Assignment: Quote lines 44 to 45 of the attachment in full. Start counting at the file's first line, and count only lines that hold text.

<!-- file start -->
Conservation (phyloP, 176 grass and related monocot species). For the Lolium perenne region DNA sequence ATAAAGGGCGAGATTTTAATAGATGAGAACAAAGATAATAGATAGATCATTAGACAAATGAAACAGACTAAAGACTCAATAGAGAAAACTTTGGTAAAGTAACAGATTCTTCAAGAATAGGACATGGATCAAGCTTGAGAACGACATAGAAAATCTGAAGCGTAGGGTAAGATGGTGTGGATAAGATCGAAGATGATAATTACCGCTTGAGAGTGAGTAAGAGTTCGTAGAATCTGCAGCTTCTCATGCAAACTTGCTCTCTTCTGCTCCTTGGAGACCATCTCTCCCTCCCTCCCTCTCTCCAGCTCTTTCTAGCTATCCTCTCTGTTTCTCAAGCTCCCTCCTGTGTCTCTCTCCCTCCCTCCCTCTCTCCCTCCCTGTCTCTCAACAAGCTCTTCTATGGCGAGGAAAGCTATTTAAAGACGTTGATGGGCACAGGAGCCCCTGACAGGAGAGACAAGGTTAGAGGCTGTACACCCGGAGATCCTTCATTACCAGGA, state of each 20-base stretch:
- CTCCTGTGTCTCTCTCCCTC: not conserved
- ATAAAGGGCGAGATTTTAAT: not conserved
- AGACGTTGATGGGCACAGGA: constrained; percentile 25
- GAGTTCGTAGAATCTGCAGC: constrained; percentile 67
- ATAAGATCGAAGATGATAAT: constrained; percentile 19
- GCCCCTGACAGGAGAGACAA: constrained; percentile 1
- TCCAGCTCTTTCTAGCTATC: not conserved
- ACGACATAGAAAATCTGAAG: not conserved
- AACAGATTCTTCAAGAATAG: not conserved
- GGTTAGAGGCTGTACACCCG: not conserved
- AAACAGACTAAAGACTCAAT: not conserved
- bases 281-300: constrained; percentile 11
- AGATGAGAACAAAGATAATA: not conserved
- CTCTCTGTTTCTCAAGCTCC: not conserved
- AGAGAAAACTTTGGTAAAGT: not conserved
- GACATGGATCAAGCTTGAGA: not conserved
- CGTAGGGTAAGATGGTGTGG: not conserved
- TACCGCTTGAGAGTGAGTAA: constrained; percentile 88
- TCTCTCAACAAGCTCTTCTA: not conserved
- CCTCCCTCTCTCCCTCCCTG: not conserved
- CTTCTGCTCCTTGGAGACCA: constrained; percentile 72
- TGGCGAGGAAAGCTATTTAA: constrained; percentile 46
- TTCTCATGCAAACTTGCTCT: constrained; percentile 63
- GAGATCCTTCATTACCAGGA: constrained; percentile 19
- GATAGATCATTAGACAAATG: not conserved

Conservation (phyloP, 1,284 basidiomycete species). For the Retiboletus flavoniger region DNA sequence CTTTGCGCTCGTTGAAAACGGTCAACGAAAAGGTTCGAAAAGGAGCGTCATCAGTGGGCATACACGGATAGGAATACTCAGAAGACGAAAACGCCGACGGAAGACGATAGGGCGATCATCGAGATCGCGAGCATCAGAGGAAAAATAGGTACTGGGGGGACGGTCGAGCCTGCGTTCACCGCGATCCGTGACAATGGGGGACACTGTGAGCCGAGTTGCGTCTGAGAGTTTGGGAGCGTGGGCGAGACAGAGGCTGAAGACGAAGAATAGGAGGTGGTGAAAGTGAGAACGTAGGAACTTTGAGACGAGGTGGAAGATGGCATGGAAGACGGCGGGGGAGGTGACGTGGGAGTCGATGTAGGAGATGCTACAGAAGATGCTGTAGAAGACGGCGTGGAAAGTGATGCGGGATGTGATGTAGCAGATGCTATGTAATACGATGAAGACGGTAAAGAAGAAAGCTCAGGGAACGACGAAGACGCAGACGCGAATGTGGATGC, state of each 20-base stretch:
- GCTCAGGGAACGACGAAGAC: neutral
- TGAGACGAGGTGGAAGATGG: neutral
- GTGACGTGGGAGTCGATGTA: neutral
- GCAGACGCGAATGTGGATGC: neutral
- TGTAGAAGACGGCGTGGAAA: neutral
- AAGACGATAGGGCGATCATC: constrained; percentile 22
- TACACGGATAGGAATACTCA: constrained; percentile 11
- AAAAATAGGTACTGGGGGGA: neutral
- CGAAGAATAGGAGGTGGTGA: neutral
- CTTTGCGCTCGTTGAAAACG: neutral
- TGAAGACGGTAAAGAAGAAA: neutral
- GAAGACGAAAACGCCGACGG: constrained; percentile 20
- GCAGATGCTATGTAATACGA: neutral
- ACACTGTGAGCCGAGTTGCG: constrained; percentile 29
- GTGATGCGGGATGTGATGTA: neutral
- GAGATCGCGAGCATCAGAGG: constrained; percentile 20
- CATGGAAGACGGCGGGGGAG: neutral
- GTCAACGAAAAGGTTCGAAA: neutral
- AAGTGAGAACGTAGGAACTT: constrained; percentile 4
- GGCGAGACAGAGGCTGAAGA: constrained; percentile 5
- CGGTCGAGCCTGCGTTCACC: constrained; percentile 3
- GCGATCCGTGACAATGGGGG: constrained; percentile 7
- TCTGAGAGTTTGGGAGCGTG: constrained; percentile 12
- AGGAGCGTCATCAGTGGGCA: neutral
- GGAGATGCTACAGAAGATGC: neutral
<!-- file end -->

- CATGGAAGACGGCGGGGGAG: neutral
- GTCAACGAAAAGGTTCGAAA: neutral